Cornelius Endicott II was born into the wealthy Endicott family at some point in the early half of the 19th century. The Endicott family made their fortune in steel mines, gold mines and railroads resulting in Endicott having been sent overseas to attend Snoddington Academy.
While at school in 1847, Cornelius met the then 12-year-old Harrison Hightower III. While the two's families had been feuding for generations, Cornelius had no intention in continuing it, but Hightower's relentless bullying ultimately lead to Cornelius developing an intense hatred towards Hightower, which began a rivalry between the two that would last into their adult lives. Hightower would later be expelled in disgrace for a prank, allegedly involving a goat and a lot of glue. Hightower would blame Endicott for his expulsion, while Cornelius never forgave Hightower for the unbelievable cruelty of the prank.
As the head of the Endicott family, Cornelius established several new businesses from his home in New York City. In 1865, Cornelius established the U.S. Steamship Company, prior to 1883 he established the New York Globe Telegraph newspaper, and in 1887 he became highly invested in global shipping. Cornelius had seven daughters with the most notable having been Beatrice Rose Endicott, born in 1883.
While Cornelius used his newspaper to expose Hightower's corrupt business dealings, Hightower would often use his wealth to undermine Cornelius at every turn. These would involve Hightower refusing to invite Cornelius to the opening of his hotel (making him the only influential New Yorker not in attendance), and denying him membership to the Pharaoh's Explorers Club, which Hightower controlled.
Much to Cornelius' dismay, Beatrice Rose was highly interested in the stories of Harrison Hightower III who at this point was an established adventurer. On December 31, 1899, Hightower went missing within the Hotel Hightower after having returned from Africa with the idol Shiriki Utundu. While Cornelius was initially suspected to be behind Hightower's disappearance, he was delighted at the subsequent closure of Hotel Hightower, which Cornelius quickly made plans to demolish.
Cornelius began to develop his plans for destroying the Hotel Hightower in 1908 but the plan took many years to come into effect. Amidst this in 1909, Cornelius constructed a new steamship for the U.S. Steamship Company called the S.S. Columbia. The interior of the steamship was designed by Beatrice Rose Endicott who was also working against her father's plans to destroy the Hotel Hightower after having been unknowingly manipulated by Hightower's manservant Archibald Smelding.
Beatrice Rose suggested to her father that since the S.S. Columbia would bring tourists to New York, the family should get into the hotel business too. Cornelius, with some advice from Beatrice Rose, began purchasing the land deeds up in secret until he ultimately owned the disputed land which Hotel Hightower sat upon, making him the official owner of the hotel. As thanks for her guidance, Cornelius offered Beatrice Rose any job she liked in the hotel, and she chose to be the manager. However, much to his daughter's shock, rather than reopen Hotel Hightower, Cornelius planned to tear it down and build a new hotel where it once stood.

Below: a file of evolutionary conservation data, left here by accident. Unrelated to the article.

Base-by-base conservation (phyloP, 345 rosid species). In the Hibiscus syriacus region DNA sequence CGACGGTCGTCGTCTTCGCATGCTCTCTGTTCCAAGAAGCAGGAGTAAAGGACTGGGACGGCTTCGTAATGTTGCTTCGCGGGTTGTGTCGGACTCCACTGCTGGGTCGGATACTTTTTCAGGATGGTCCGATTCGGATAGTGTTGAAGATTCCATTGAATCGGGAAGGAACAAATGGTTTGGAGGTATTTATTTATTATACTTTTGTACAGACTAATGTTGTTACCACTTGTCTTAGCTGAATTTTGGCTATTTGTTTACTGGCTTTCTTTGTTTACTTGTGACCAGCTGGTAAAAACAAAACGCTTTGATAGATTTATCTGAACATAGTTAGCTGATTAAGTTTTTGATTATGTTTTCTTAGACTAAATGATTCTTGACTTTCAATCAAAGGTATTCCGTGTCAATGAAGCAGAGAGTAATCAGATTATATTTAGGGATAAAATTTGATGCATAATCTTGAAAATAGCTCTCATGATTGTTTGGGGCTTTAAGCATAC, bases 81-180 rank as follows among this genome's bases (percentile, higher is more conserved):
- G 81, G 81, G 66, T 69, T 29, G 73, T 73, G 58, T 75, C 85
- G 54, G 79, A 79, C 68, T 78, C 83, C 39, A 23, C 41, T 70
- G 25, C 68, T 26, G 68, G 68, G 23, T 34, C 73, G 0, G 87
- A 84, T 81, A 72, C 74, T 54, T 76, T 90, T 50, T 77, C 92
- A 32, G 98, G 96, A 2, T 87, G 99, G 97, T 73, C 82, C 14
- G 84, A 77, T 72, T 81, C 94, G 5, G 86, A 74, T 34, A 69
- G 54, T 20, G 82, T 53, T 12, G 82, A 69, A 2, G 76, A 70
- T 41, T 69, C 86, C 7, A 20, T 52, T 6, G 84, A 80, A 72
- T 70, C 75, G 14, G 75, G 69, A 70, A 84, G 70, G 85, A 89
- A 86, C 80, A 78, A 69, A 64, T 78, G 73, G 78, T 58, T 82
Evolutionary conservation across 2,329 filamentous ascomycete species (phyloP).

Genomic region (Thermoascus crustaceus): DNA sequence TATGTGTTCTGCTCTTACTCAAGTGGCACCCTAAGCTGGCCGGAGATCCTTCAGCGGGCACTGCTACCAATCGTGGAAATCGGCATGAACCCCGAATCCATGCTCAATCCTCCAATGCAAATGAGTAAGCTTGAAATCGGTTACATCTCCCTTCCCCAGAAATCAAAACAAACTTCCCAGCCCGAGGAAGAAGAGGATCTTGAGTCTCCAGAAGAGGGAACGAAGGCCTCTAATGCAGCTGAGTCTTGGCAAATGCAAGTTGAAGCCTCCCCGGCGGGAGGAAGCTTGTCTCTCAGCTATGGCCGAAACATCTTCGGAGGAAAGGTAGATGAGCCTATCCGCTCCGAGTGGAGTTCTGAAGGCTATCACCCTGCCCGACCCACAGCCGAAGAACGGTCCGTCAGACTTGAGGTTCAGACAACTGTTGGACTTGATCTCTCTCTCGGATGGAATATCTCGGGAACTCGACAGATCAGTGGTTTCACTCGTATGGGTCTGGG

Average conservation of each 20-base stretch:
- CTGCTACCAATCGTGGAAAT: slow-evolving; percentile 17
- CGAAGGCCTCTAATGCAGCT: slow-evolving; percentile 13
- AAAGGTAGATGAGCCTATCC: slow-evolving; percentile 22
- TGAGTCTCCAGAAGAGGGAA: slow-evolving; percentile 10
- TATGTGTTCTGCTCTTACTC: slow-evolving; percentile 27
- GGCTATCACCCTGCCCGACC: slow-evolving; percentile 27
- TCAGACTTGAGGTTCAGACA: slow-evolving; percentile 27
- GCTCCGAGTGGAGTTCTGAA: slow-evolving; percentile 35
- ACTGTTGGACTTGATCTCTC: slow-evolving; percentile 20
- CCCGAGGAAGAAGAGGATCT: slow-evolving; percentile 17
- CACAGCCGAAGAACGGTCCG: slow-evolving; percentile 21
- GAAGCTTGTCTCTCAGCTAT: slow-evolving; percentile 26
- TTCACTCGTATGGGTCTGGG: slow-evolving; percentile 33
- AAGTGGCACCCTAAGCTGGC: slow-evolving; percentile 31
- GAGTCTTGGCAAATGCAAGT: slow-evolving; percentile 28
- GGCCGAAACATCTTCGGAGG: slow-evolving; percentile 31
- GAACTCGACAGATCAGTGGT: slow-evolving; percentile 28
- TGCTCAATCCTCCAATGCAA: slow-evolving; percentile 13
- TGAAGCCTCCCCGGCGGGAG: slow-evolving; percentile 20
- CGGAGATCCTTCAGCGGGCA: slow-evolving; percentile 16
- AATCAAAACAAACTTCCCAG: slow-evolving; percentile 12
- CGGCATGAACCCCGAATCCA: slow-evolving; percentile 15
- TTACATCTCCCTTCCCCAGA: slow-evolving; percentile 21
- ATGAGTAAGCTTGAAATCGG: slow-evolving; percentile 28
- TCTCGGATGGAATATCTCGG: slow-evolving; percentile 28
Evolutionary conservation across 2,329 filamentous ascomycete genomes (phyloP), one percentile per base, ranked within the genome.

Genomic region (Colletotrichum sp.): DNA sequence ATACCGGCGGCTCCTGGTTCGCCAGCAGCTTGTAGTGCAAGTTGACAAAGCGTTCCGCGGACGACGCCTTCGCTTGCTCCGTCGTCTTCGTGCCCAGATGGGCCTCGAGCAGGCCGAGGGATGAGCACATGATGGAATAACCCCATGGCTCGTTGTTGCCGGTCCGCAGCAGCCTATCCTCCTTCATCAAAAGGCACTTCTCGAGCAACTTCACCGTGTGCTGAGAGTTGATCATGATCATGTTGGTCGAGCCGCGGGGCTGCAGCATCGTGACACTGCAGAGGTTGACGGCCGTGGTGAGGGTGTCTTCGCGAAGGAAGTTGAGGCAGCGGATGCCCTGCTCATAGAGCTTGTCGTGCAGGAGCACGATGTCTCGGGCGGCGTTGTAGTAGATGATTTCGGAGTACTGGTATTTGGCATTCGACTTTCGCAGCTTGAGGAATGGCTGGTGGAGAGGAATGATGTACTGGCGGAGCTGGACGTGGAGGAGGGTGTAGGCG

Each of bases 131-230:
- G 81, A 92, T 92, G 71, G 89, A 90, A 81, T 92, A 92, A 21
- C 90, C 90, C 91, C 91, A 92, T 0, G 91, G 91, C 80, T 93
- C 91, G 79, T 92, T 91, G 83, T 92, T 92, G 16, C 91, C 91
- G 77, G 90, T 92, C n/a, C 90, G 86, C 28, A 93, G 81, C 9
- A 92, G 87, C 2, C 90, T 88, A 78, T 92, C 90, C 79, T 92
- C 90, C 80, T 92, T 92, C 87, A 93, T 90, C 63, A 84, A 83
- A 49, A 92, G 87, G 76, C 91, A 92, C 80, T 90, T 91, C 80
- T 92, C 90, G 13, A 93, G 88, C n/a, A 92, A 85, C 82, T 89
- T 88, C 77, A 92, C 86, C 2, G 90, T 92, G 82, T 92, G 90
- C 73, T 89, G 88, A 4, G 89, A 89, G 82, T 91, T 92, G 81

The S.S. Columbia was christened by Beatrice Rose the April 11 of 1911 and made its maiden voyage the March 20th of 1912. Endicott departed on this voyage to Liverpool, England along with V.I.P. guests Theodore "Teddy" Roosevelt and William Howard Taft. This very year, however, Beatrice Rose went behind her father's back and founded the New York City Preservation Society which deemed the Hotel Hightower a historic landmark. This angered Cornelius because, if his daughter was successful, not only would Hotel Hightower be spared, but he'd be required to restore it to its former glory, which Cornelius felt would be "Hightower's final victory" against him.
In the 1920s, Cornelius had an undersea observatory constructed aboard the S.S. Columbia. Circa 1925, the observatory equipped a "Hydrophone" and "Hydrophone Translation Apparatus" patented by Cornelius that allowed for cross-species communication with marine life. Most notably, Endicott and the sailors of the Columbia would make contact with a green sea-turtle named Crush.
Several plaques from the New York City Preservation Society reference Cornelius Endicott II's history in New York City. There are also advertisements for Endicott's different businesses throughout the land.
Cornelius is the fictitious owner and creator of this ship.
In the queue for this attraction are photographs and newspapers referencing Endicott's history with the Columbia.
There are references to Endicott and Hightower's history within the queue for this attraction.